Crafting and Evocations:
This is a little trickier but still very charm consuming. A good crafter will have multiple specializes in craft and odds are you'll invest half or so of your starting charms in the tree. I'm not sure how 3E will handle these but there is one Solar charm that is a must have. Craftsman Needs No Tools is the end all be all of the mobile Solar craftsman. Most other Exalted are okay with out a workshop, such as Lunars and Abyssals (if they have a supply of bodies). But others like Sidereals and Dragon Blooded are in a trouble. For Solars this is not a problem. You can be sitting on the side of a mountain using your bare-hands to repair objects, make a shelter, carve out sword from raw ore. You name it. Add to that Craft Excellencies and charms that reduce crafting time and I've seen a Solar in a day bang out a Battalions worth of perfect (Solar PERFECT) weapons and armor from raw iron stores. It's something to keep in mind when you consider the scope of Exalted abilities. (Mind you, I've seen Sidereals using one of their charms to take a complicated clock work and make it from raw materials in minutes...but only because they had a blueprint to work from.) Each Exalted type has strengths and weakness when crafting. Some of them are system design flaws the 3E devs are aiming to fix for the other Exalted. Because as it stands except for unique cases Solars are king.
This brings us to Evocations. Either as an artifact user or crafter you have to take the charm gobble that happens when learning and developing them. The devs have clarified that only Artifact 3 or above in 3E will have Evocations. Less than that and the artifact will have a non-Evocation minor magical effect. Such as a Collar of Dawn's Cleansing (keep me neat) effect. Evocations have the potential to be a charm sink much like Martial Arts, however unlike Martial Arts they are specific to the artifact your character is linked too. If you are playing a crafter or a warrior who's invested in your artifacts I would consider what iconic effect do you want the artifact to have? What evocation effect such as burning weapon, blinding light, enhanced movement, fits the theme of your character. Evocations are as much a part of who your character is as the artifacts and charms they have. Crafters will have to keep in mind that Artifacts 3 and above are costly and hard ventures to create, so invest yourself wisely when making them. But it does seem very awesome to be wearing signature gear you yourself made. Note that the devs have mentioned that Solars by default will get the most out of ANY magical artifact material or no's evocations.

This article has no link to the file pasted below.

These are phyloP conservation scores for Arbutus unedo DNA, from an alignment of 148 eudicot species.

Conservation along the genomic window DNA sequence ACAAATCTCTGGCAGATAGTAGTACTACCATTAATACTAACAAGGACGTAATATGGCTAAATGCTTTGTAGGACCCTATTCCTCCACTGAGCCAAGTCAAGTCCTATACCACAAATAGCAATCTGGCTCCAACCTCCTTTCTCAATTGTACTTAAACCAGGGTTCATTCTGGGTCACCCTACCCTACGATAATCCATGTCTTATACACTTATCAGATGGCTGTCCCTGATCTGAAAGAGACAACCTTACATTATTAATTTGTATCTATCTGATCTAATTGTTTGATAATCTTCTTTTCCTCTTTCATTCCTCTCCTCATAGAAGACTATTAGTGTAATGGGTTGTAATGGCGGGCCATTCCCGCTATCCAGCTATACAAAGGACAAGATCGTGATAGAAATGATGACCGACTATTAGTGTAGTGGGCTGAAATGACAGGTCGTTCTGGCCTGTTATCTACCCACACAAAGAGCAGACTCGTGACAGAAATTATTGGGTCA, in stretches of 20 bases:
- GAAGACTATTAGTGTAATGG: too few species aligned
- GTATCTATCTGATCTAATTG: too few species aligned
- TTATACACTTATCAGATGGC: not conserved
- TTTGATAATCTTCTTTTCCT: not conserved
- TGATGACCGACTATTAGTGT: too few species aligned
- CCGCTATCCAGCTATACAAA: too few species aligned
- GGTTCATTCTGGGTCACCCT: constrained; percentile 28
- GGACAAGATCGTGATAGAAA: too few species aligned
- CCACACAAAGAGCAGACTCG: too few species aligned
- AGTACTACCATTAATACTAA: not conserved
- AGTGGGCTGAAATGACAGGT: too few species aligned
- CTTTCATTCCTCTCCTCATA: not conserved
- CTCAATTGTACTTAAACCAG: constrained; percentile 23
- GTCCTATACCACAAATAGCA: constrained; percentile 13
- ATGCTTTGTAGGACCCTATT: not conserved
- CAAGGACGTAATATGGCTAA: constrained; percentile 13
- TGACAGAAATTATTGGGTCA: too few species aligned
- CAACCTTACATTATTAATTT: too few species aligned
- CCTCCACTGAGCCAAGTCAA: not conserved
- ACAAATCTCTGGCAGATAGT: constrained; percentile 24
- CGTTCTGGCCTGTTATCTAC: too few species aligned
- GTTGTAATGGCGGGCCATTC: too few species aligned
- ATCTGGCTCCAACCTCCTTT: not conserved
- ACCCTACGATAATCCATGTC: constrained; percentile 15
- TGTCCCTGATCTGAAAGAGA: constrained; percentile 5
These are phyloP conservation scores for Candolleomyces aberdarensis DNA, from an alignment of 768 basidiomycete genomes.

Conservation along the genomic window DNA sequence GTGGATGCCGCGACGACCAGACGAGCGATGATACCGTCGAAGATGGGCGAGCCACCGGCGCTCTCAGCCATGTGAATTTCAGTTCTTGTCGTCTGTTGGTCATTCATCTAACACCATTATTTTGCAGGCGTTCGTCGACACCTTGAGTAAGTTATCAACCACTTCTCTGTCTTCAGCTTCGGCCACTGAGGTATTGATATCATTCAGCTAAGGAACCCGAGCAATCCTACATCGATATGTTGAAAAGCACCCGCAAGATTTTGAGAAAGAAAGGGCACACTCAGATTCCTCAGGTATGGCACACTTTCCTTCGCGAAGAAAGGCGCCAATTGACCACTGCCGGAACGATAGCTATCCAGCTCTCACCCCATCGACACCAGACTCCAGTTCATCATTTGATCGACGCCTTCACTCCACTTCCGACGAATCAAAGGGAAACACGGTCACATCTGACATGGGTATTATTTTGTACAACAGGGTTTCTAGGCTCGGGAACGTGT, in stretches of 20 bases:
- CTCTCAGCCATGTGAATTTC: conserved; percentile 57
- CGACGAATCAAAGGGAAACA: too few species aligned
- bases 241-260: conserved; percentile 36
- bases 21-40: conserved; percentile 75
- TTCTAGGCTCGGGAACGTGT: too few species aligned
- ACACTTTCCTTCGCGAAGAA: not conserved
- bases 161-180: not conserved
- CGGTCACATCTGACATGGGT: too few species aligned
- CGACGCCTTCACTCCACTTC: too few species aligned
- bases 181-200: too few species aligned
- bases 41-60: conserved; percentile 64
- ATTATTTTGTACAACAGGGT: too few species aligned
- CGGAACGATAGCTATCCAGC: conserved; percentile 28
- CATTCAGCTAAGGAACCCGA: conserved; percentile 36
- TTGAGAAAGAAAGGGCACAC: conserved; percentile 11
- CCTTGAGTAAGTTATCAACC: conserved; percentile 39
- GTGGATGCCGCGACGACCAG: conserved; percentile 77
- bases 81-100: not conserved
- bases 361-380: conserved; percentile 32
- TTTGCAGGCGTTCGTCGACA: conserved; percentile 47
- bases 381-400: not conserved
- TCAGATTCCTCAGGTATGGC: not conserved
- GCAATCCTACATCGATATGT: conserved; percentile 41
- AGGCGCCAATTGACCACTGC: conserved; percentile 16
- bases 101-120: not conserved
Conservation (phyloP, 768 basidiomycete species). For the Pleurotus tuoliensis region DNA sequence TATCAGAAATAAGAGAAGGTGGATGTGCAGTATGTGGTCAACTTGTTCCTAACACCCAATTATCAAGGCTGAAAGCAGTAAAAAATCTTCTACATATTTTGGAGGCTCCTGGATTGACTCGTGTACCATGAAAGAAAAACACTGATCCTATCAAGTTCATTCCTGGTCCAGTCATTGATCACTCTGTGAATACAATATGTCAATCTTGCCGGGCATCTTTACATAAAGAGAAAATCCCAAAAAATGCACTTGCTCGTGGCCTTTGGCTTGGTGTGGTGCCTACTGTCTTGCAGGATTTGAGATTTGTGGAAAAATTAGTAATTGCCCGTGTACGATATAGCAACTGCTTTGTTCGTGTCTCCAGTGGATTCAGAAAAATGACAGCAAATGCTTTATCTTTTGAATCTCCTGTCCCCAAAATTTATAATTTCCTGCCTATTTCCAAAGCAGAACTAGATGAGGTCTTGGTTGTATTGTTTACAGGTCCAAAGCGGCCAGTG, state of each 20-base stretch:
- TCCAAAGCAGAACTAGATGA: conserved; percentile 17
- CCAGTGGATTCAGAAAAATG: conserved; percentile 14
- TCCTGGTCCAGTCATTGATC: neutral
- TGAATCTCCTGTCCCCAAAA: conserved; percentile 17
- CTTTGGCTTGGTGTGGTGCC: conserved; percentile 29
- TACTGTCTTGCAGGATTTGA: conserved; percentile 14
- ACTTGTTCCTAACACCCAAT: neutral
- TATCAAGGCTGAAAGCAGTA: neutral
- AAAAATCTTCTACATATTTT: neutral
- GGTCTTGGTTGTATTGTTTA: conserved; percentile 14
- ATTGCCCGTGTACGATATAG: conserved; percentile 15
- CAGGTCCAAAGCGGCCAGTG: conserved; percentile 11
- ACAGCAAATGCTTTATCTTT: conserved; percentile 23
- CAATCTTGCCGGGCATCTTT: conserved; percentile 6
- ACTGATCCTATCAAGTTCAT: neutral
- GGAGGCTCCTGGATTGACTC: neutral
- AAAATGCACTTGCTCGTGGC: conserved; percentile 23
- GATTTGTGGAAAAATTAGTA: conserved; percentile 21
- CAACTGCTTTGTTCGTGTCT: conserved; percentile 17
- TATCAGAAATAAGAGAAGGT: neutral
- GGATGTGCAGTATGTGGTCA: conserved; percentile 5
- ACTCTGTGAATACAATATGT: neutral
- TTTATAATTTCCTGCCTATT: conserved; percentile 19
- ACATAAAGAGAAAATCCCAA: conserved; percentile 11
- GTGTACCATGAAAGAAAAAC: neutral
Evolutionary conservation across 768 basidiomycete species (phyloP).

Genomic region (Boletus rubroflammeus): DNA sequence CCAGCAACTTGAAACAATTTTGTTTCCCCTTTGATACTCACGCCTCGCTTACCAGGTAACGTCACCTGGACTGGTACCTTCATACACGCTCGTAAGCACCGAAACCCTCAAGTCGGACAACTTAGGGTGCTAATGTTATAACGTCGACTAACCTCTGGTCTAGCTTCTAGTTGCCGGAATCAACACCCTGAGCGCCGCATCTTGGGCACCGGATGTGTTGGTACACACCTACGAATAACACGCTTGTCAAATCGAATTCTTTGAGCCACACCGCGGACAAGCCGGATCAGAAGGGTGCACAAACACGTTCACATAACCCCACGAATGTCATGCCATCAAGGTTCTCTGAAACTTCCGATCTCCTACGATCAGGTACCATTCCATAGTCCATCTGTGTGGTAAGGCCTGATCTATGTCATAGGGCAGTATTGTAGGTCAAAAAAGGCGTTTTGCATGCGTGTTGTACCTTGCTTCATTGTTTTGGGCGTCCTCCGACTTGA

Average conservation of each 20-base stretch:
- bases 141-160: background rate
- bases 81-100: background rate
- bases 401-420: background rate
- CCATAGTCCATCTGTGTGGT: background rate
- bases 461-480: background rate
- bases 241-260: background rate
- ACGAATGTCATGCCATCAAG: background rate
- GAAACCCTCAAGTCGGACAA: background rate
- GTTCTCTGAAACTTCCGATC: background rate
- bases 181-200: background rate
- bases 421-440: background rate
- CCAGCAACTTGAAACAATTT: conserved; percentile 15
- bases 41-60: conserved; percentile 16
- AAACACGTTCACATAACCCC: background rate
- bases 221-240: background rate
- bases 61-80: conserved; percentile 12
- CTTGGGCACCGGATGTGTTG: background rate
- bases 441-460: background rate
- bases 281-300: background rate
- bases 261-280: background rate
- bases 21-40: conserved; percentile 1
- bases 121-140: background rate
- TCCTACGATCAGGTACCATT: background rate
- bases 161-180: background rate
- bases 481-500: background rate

Solars or Exalts in general are powerful generalists. Some types play better at it than others (Solars and Dragon Bloods mostly), but specialization of a character is never a bad idea. After all everyone wants to have something unique about themselves in the game. A lot of my suggestions above can be boiled down to specialize but keep a few charms in the pocket for plan B options and the reason for that is Solar's amazing generalization ability. Excellencies allow them to be master level of anything they are favored in, and if they dabble in charms in other skills they will gain the Excellencies. It's not unimaginable to play a Solar expert at all with a broad range of charms in many fields. But the down side of playing Mr. 2nd Best is you will outshine anyone who is just okay in skills and hog table time from others who spent a LOT of charms and points in building their specialists. A good rule of thumb with Solar characters are a nice broad base of skills and charms with a sharp spike of specialization in the 2-3 primary charm trees that match their theme. They will remain useful in a broad campaign and feel awesome when they hit their peak charms later on down the road.
Ta! Have fun building...when 3E finally drops.